Fig 1. Similarity plots.

Upper curves: genetic similarity curves between the query sequence SARS-CoV-2 Wuhan-Hu-1 and representative delta and omicron complete genome sequences. In clear blue is the genomic region encoding the spike (S-protein). Lower curves: delta genome sequences used as query against omicron data from Spain and USA. A typical sliding 1000 base pair window in steps of 100 nucleotide bases position was used in these calculations.

By the Similarity plot, we verified more deviations of omicron variants than delta variants from Spain and USA with respect to the first Wuhan-China sequences identified over a year ago (MN908947) [16]. The lower curves in Fig 1 display larger deviations of delta variants from Spain (EPI ISL 7900475 and 7951710) against omicron variants from Spain, as well as the delta variant from USA (EPI ISL 8179449) against omicron variants from USA. In these calculations we used “lalign36” sequence comparison software via the Waterman–Eggert algorithm at [5].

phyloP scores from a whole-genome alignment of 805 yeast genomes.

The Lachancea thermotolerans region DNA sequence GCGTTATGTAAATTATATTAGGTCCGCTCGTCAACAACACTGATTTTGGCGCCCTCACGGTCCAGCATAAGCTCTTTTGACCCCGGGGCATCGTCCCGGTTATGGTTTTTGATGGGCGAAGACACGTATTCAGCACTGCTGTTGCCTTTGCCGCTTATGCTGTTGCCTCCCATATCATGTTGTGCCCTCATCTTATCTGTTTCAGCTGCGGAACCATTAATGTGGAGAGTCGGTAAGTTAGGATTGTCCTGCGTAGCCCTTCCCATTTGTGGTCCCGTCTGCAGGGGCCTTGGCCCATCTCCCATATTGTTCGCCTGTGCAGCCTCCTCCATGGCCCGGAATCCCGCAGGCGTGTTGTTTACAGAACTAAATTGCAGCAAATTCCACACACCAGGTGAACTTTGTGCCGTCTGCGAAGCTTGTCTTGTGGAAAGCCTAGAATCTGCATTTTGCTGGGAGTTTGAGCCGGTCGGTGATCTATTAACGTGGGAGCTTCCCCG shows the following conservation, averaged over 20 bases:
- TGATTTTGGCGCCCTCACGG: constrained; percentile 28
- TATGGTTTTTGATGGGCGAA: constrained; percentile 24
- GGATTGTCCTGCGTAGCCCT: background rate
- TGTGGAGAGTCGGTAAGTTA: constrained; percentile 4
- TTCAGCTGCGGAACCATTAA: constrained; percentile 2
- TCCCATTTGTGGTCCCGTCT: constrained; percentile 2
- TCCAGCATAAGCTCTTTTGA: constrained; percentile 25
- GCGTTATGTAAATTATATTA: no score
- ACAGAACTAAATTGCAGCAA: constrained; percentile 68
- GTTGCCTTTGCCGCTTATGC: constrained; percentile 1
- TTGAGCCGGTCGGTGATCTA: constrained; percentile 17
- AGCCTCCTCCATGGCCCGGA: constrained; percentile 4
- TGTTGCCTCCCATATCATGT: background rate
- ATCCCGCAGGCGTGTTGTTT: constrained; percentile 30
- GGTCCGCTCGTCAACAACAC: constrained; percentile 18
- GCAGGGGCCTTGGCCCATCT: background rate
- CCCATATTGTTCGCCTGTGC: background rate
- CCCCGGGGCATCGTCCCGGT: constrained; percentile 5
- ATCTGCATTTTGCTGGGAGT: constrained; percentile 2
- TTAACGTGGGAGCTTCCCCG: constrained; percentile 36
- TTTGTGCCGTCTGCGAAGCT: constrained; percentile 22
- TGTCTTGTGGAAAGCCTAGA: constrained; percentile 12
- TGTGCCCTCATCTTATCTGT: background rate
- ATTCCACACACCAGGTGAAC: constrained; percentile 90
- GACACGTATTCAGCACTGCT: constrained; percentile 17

Conventional Similarity comparisons via “lalign36” alignment provides limited information on the single nucleotide bases A,C,G,T. To determine the best parameters to achieve optimal alignments is difficult. There are several user-defined parameters to overcome gaps and mismatches usually found between genome sequences. Furthermore, the computational resources required increase considerably depending on the length and number of sequences to be aligned.